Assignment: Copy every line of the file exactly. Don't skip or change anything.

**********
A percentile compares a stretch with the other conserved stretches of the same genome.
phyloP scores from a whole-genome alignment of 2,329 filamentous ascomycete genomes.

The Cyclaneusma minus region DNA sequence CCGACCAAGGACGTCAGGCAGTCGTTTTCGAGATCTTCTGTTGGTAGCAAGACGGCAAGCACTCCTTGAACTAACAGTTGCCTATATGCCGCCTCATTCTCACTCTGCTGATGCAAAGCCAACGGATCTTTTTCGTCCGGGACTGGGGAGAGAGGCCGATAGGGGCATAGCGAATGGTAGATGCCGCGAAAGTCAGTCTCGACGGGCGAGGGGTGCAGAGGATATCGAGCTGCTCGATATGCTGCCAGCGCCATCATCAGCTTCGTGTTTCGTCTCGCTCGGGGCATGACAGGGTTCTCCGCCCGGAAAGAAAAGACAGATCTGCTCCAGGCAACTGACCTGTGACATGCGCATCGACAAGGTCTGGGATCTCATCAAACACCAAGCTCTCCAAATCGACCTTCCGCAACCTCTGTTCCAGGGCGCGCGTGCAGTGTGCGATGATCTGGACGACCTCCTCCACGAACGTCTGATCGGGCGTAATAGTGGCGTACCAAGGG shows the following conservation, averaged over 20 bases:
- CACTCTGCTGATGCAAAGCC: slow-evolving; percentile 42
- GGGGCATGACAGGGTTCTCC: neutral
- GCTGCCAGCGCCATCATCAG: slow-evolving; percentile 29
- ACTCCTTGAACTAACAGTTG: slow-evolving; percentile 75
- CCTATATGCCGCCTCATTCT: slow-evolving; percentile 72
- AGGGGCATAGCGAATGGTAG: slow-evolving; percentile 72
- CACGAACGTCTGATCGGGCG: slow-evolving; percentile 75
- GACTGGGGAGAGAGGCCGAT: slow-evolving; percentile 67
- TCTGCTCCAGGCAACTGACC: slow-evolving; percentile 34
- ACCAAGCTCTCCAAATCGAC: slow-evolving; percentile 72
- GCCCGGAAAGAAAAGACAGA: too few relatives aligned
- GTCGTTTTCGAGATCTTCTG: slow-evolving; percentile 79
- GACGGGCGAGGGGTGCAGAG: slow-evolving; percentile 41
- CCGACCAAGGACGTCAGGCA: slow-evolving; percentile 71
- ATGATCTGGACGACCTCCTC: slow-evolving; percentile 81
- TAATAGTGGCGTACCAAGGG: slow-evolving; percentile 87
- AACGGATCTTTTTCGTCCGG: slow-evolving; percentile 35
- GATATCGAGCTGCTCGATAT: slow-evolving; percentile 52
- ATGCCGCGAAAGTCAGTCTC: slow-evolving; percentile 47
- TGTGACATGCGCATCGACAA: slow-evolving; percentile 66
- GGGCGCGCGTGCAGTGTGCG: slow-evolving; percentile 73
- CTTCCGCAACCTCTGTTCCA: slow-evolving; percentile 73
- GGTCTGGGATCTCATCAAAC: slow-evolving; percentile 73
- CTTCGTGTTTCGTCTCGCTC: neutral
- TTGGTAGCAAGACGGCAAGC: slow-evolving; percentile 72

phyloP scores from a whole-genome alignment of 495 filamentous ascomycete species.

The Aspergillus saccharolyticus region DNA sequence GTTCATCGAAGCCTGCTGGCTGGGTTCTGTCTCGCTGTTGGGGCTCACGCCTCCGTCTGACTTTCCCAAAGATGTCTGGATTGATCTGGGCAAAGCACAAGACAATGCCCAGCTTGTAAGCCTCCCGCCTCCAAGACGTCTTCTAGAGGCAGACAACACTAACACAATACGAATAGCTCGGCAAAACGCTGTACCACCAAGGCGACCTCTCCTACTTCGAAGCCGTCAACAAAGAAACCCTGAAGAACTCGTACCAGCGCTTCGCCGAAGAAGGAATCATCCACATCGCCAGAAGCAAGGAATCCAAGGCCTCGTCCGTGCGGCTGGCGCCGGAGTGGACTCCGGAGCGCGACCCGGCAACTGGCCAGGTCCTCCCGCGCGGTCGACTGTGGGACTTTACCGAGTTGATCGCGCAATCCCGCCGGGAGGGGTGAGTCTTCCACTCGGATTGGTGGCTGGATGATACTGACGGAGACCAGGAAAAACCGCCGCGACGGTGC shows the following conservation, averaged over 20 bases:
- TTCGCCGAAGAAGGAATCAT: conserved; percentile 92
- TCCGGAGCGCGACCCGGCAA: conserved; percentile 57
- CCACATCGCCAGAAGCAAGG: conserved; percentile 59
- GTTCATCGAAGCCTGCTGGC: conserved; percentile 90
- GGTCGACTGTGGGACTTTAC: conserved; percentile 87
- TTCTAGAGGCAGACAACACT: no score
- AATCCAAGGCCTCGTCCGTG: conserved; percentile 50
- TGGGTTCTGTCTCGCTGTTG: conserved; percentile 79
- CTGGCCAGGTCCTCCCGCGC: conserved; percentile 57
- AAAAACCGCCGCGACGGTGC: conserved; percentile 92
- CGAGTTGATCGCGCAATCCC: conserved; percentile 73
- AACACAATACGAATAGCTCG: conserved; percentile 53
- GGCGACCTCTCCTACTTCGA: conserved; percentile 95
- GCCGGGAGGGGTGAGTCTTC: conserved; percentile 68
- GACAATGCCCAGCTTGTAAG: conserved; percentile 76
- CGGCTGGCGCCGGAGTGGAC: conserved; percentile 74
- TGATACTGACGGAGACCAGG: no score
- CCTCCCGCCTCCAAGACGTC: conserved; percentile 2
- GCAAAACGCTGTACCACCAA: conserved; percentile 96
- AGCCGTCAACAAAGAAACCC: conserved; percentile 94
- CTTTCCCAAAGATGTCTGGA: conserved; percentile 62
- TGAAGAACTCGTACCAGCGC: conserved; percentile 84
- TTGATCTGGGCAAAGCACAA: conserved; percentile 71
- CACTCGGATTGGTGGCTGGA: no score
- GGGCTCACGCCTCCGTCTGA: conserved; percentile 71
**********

A percentile compares a stretch with the other conserved stretches of the same genome.
phyloP scores from a whole-genome alignment of 2,329 filamentous ascomycete genomes.

The Cyclaneusma minus region DNA sequence CCGACCAAGGACGTCAGGCAGTCGTTTTCGAGATCTTCTGTTGGTAGCAAGACGGCAAGCACTCCTTGAACTAACAGTTGCCTATATGCCGCCTCATTCTCACTCTGCTGATGCAAAGCCAACGGATCTTTTTCGTCCGGGACTGGGGAGAGAGGCCGATAGGGGCATAGCGAATGGTAGATGCCGCGAAAGTCAGTCTCGACGGGCGAGGGGTGCAGAGGATATCGAGCTGCTCGATATGCTGCCAGCGCCATCATCAGCTTCGTGTTTCGTCTCGCTCGGGGCATGACAGGGTTCTCCGCCCGGAAAGAAAAGACAGATCTGCTCCAGGCAACTGACCTGTGACATGCGCATCGACAAGGTCTGGGATCTCATCAAACACCAAGCTCTCCAAATCGACCTTCCGCAACCTCTGTTCCAGGGCGCGCGTGCAGTGTGCGATGATCTGGACGACCTCCTCCACGAACGTCTGATCGGGCGTAATAGTGGCGTACCAAGGG shows the following conservation, averaged over 20 bases:
- CACTCTGCTGATGCAAAGCC: slow-evolving; percentile 42
- GGGGCATGACAGGGTTCTCC: neutral
- GCTGCCAGCGCCATCATCAG: slow-evolving; percentile 29
- ACTCCTTGAACTAACAGTTG: slow-evolving; percentile 75
- CCTATATGCCGCCTCATTCT: slow-evolving; percentile 72
- AGGGGCATAGCGAATGGTAG: slow-evolving; percentile 72
- CACGAACGTCTGATCGGGCG: slow-evolving; percentile 75
- GACTGGGGAGAGAGGCCGAT: slow-evolving; percentile 67
- TCTGCTCCAGGCAACTGACC: slow-evolving; percentile 34
- ACCAAGCTCTCCAAATCGAC: slow-evolving; percentile 72
- GCCCGGAAAGAAAAGACAGA: too few relatives aligned
- GTCGTTTTCGAGATCTTCTG: slow-evolving; percentile 79
- GACGGGCGAGGGGTGCAGAG: slow-evolving; percentile 41
- CCGACCAAGGACGTCAGGCA: slow-evolving; percentile 71
- ATGATCTGGACGACCTCCTC: slow-evolving; percentile 81
- TAATAGTGGCGTACCAAGGG: slow-evolving; percentile 87
- AACGGATCTTTTTCGTCCGG: slow-evolving; percentile 35
- GATATCGAGCTGCTCGATAT: slow-evolving; percentile 52
- ATGCCGCGAAAGTCAGTCTC: slow-evolving; percentile 47
- TGTGACATGCGCATCGACAA: slow-evolving; percentile 66
- GGGCGCGCGTGCAGTGTGCG: slow-evolving; percentile 73
- CTTCCGCAACCTCTGTTCCA: slow-evolving; percentile 73
- GGTCTGGGATCTCATCAAAC: slow-evolving; percentile 73
- CTTCGTGTTTCGTCTCGCTC: neutral
- TTGGTAGCAAGACGGCAAGC: slow-evolving; percentile 72

phyloP scores from a whole-genome alignment of 495 filamentous ascomycete species.

The Aspergillus saccharolyticus region DNA sequence GTTCATCGAAGCCTGCTGGCTGGGTTCTGTCTCGCTGTTGGGGCTCACGCCTCCGTCTGACTTTCCCAAAGATGTCTGGATTGATCTGGGCAAAGCACAAGACAATGCCCAGCTTGTAAGCCTCCCGCCTCCAAGACGTCTTCTAGAGGCAGACAACACTAACACAATACGAATAGCTCGGCAAAACGCTGTACCACCAAGGCGACCTCTCCTACTTCGAAGCCGTCAACAAAGAAACCCTGAAGAACTCGTACCAGCGCTTCGCCGAAGAAGGAATCATCCACATCGCCAGAAGCAAGGAATCCAAGGCCTCGTCCGTGCGGCTGGCGCCGGAGTGGACTCCGGAGCGCGACCCGGCAACTGGCCAGGTCCTCCCGCGCGGTCGACTGTGGGACTTTACCGAGTTGATCGCGCAATCCCGCCGGGAGGGGTGAGTCTTCCACTCGGATTGGTGGCTGGATGATACTGACGGAGACCAGGAAAAACCGCCGCGACGGTGC shows the following conservation, averaged over 20 bases:
- TTCGCCGAAGAAGGAATCAT: conserved; percentile 92
- TCCGGAGCGCGACCCGGCAA: conserved; percentile 57
- CCACATCGCCAGAAGCAAGG: conserved; percentile 59
- GTTCATCGAAGCCTGCTGGC: conserved; percentile 90
- GGTCGACTGTGGGACTTTAC: conserved; percentile 87
- TTCTAGAGGCAGACAACACT: no score
- AATCCAAGGCCTCGTCCGTG: conserved; percentile 50
- TGGGTTCTGTCTCGCTGTTG: conserved; percentile 79
- CTGGCCAGGTCCTCCCGCGC: conserved; percentile 57
- AAAAACCGCCGCGACGGTGC: conserved; percentile 92
- CGAGTTGATCGCGCAATCCC: conserved; percentile 73
- AACACAATACGAATAGCTCG: conserved; percentile 53
- GGCGACCTCTCCTACTTCGA: conserved; percentile 95
- GCCGGGAGGGGTGAGTCTTC: conserved; percentile 68
- GACAATGCCCAGCTTGTAAG: conserved; percentile 76
- CGGCTGGCGCCGGAGTGGAC: conserved; percentile 74
- TGATACTGACGGAGACCAGG: no score
- CCTCCCGCCTCCAAGACGTC: conserved; percentile 2
- GCAAAACGCTGTACCACCAA: conserved; percentile 96
- AGCCGTCAACAAAGAAACCC: conserved; percentile 94
- CTTTCCCAAAGATGTCTGGA: conserved; percentile 62
- TGAAGAACTCGTACCAGCGC: conserved; percentile 84
- TTGATCTGGGCAAAGCACAA: conserved; percentile 71
- CACTCGGATTGGTGGCTGGA: no score
- GGGCTCACGCCTCCGTCTGA: conserved; percentile 71